It’s confusing to use they in a sentence when referring to one person. Small issue, maybe, but it’s the only thing that bugs me about the story.

Well, OK, it’s not the only thing.

Far, far worse and infinitely more distressing is the hate that burbles up from the depths when stories like these come to light. I briefly thought about disconnecting from social media, or at least trying harder to avoid the vile, toxic comments that are so common in the world’s dark online underbelly.

I sometimes envy a good friend who no longer watches the news and has no social media presence or interest. I suppose part of the reason is that he is a lawyer, a former prosecutor who now defends the accused. I imagine he’s had more than his fill of exposure to the uglier side of humanity.

It’s hard for me to imagine disconnecting to that extent as a writer. So far, I’m unable to turn away. Maybe it’s because of my education and experience as a journalist, or some character flaw that makes me inordinately curious about the evil among us.

When “they” is among a person’s preferred pronouns (mine are he/him/his, BTW), I try to respect that, as difficult as it might make construction of a clear sentence.

The slimy creatures that spew hatred from greasy keyboards and incite others to commit violence against people who are different?

It is important to know that those people exist, but they deserve respect from no one.

 

Selling a house without burying Joseph

When we were getting ready to put our house on the market a few weeks ago, the topic of St. Joseph came up again and again.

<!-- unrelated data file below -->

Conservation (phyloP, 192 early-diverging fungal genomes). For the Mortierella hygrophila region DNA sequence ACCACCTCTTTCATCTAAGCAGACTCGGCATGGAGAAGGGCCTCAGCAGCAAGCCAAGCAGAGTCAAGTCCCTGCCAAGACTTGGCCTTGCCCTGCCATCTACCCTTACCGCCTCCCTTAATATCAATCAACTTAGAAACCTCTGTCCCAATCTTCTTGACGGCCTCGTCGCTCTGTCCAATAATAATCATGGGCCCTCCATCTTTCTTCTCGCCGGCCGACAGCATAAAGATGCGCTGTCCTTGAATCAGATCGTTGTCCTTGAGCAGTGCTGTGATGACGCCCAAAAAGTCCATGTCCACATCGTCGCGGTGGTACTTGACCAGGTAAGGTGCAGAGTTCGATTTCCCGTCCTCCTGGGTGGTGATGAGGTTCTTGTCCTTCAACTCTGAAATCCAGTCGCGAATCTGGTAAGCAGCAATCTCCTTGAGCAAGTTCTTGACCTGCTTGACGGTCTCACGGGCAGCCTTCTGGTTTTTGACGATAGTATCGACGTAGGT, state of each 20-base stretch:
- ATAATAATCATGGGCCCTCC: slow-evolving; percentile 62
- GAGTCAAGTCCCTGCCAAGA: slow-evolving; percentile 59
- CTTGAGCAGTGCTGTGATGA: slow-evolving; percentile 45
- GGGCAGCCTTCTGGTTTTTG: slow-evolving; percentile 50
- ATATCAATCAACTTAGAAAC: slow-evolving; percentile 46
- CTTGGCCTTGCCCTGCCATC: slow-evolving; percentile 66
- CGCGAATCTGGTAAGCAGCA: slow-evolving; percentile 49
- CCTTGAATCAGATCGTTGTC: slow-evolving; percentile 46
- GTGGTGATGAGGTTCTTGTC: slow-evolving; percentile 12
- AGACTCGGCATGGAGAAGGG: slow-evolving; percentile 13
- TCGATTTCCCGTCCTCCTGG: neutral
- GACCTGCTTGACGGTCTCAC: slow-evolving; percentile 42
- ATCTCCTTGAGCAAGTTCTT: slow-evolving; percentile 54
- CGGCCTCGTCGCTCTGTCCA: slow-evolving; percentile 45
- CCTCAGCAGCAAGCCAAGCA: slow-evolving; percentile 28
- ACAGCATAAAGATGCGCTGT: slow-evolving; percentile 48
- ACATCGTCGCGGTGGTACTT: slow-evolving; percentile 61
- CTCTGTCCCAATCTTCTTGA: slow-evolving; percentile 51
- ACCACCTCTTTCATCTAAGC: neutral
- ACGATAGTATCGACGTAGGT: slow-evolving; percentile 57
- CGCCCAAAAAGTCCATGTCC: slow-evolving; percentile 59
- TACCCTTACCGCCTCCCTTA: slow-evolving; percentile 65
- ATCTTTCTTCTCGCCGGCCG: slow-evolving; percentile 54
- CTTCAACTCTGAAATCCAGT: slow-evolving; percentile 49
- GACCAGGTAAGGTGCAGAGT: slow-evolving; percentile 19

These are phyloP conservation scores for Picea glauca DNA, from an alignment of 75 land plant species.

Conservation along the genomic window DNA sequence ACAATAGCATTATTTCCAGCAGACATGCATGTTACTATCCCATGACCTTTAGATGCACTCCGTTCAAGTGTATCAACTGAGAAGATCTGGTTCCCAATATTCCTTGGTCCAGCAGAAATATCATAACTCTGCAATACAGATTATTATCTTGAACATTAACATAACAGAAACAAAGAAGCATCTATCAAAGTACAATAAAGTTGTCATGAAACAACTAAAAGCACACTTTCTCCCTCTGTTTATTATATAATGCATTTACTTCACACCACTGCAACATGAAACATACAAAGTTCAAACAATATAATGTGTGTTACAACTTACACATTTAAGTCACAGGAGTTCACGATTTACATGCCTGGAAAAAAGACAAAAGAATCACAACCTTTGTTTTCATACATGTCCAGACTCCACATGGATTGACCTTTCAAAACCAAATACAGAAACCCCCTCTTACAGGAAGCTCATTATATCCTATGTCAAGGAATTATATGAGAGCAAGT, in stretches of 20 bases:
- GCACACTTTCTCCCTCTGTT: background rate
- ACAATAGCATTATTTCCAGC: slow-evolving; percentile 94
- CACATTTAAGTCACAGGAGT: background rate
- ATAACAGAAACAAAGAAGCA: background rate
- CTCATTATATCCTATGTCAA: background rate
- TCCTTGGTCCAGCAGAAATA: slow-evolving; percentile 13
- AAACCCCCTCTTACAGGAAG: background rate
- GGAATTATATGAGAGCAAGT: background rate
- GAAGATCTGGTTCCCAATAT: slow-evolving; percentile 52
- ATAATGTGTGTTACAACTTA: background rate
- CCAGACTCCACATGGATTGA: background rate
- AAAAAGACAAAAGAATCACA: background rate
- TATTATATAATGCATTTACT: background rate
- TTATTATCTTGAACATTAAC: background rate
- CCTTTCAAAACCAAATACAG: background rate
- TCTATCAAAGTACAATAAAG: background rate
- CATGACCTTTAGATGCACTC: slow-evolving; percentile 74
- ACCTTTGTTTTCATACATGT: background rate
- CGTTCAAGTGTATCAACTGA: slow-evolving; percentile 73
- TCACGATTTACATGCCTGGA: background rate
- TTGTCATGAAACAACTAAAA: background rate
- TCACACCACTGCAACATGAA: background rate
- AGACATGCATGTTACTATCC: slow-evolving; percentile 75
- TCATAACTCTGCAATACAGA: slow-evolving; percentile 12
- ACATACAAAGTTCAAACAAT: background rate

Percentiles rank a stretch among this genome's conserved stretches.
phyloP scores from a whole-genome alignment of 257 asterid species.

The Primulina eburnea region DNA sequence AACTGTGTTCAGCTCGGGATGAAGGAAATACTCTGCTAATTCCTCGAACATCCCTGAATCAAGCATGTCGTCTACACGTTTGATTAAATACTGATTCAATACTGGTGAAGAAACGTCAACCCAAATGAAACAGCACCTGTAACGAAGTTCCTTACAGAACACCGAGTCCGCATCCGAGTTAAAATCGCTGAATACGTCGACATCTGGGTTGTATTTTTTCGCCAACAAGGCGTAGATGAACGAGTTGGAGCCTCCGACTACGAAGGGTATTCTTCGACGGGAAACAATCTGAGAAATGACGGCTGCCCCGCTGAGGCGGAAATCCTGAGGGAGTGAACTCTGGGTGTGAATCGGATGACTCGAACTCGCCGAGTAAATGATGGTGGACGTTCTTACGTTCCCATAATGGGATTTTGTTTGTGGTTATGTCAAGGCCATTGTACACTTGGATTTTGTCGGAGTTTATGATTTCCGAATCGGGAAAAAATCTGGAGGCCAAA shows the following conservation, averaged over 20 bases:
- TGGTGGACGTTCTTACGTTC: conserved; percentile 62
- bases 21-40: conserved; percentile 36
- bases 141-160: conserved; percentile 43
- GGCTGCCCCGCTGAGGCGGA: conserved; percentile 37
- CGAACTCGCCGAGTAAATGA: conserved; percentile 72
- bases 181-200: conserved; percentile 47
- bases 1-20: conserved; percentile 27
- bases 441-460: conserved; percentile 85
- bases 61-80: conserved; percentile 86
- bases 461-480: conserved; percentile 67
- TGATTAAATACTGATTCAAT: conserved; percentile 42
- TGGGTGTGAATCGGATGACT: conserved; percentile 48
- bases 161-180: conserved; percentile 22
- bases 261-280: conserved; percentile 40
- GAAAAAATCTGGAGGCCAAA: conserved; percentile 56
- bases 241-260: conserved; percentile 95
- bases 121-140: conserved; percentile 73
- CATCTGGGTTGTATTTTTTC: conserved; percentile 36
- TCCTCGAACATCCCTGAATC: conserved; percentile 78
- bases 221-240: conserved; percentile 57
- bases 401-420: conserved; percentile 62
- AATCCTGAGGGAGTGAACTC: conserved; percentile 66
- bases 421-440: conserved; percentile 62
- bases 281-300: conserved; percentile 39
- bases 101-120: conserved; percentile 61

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The Dream of St. Joseph
Wikimedia Commons

He has always been one of my favorite saints, second only to Bernard (BER-nerd, the scholarly saint, and not Ber-NARD, the courageous canine). I also happen to be named after both holy men, Saints B and J.

Maybe this helps explain, beyond the perfectly obvious silly superstition factor, why I resisted the advice from so many friends to bury a statue of Joseph upside down in the front yard. Supposedly this, when combined with prayers, quickly brings buyers your way.

I read somewhere that the practice has its roots in extortion, whereby the homeowner would bury St. Joseph’s likeness and threaten to keep him buried until he pulled whatever spiritual strings it took to get the property sold. To me, that just seems like asking for trouble.

We chose not to bury the patron saint of fathers, expectant mothers, carpenters, grave diggers and others, and we sold the house in a week.

Now we have a condo, and of course the makers and distributors of St. Joseph statues advise condo owners to bury him in a pot when it’s time to sell. Upside down, facing the front entrance.

No way in hell.

Being thankful

Let us be thankful for our mates and partners,
our children and siblings,
Red Dog Smithand all their families,
and our lives
and our health.

For our friends, enlightened
or misguided, furry
or clean-shaven,
and for our dogs and cats, too.

For work that is worth doing well,
for freedom and teachers,
for honest public servants,
and people who challenge violence and corruption,
and people who help the suffering.

For bicycle makers and fixers and pedalers,
and craft beer makers,
and good coffee
and good pizza.

For snow and rain and sunshine,
and stars in the sky.